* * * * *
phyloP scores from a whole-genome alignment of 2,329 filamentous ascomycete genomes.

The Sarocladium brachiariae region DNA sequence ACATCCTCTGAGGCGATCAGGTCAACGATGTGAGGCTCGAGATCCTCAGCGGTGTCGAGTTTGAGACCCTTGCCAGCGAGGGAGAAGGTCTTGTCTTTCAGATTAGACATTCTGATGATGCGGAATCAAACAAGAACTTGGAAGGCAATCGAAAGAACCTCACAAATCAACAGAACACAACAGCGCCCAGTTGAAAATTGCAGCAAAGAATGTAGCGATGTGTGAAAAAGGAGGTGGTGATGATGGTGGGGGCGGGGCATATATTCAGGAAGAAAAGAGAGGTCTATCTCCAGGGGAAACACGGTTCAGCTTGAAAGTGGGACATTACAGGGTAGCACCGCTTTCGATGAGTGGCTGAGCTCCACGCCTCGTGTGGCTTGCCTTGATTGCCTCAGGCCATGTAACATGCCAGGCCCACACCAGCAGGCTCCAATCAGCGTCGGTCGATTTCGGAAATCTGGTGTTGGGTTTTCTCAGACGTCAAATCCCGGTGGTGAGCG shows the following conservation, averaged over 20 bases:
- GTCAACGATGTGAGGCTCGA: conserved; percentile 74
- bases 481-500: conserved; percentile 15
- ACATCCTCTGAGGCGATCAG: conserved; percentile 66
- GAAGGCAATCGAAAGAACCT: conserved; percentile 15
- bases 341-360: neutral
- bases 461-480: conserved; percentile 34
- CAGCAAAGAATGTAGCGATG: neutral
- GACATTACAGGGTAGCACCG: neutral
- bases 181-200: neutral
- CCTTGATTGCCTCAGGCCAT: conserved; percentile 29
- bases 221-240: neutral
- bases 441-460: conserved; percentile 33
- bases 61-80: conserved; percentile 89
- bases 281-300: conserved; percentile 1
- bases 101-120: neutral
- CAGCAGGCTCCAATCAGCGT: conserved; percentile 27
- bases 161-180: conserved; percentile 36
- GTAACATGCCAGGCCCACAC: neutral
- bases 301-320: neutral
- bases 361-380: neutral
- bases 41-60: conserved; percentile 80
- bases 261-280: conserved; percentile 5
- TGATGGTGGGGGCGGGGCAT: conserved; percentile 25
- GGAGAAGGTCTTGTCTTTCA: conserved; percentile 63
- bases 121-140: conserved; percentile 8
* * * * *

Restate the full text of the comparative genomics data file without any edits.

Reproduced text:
phyloP scores from a whole-genome alignment of 2,329 filamentous ascomycete genomes.

The Sarocladium brachiariae region DNA sequence ACATCCTCTGAGGCGATCAGGTCAACGATGTGAGGCTCGAGATCCTCAGCGGTGTCGAGTTTGAGACCCTTGCCAGCGAGGGAGAAGGTCTTGTCTTTCAGATTAGACATTCTGATGATGCGGAATCAAACAAGAACTTGGAAGGCAATCGAAAGAACCTCACAAATCAACAGAACACAACAGCGCCCAGTTGAAAATTGCAGCAAAGAATGTAGCGATGTGTGAAAAAGGAGGTGGTGATGATGGTGGGGGCGGGGCATATATTCAGGAAGAAAAGAGAGGTCTATCTCCAGGGGAAACACGGTTCAGCTTGAAAGTGGGACATTACAGGGTAGCACCGCTTTCGATGAGTGGCTGAGCTCCACGCCTCGTGTGGCTTGCCTTGATTGCCTCAGGCCATGTAACATGCCAGGCCCACACCAGCAGGCTCCAATCAGCGTCGGTCGATTTCGGAAATCTGGTGTTGGGTTTTCTCAGACGTCAAATCCCGGTGGTGAGCG shows the following conservation, averaged over 20 bases:
- GTCAACGATGTGAGGCTCGA: conserved; percentile 74
- bases 481-500: conserved; percentile 15
- ACATCCTCTGAGGCGATCAG: conserved; percentile 66
- GAAGGCAATCGAAAGAACCT: conserved; percentile 15
- bases 341-360: neutral
- bases 461-480: conserved; percentile 34
- CAGCAAAGAATGTAGCGATG: neutral
- GACATTACAGGGTAGCACCG: neutral
- bases 181-200: neutral
- CCTTGATTGCCTCAGGCCAT: conserved; percentile 29
- bases 221-240: neutral
- bases 441-460: conserved; percentile 33
- bases 61-80: conserved; percentile 89
- bases 281-300: conserved; percentile 1
- bases 101-120: neutral
- CAGCAGGCTCCAATCAGCGT: conserved; percentile 27
- bases 161-180: conserved; percentile 36
- GTAACATGCCAGGCCCACAC: neutral
- bases 301-320: neutral
- bases 361-380: neutral
- bases 41-60: conserved; percentile 80
- bases 261-280: conserved; percentile 5
- TGATGGTGGGGGCGGGGCAT: conserved; percentile 25
- GGAGAAGGTCTTGTCTTTCA: conserved; percentile 63
- bases 121-140: conserved; percentile 8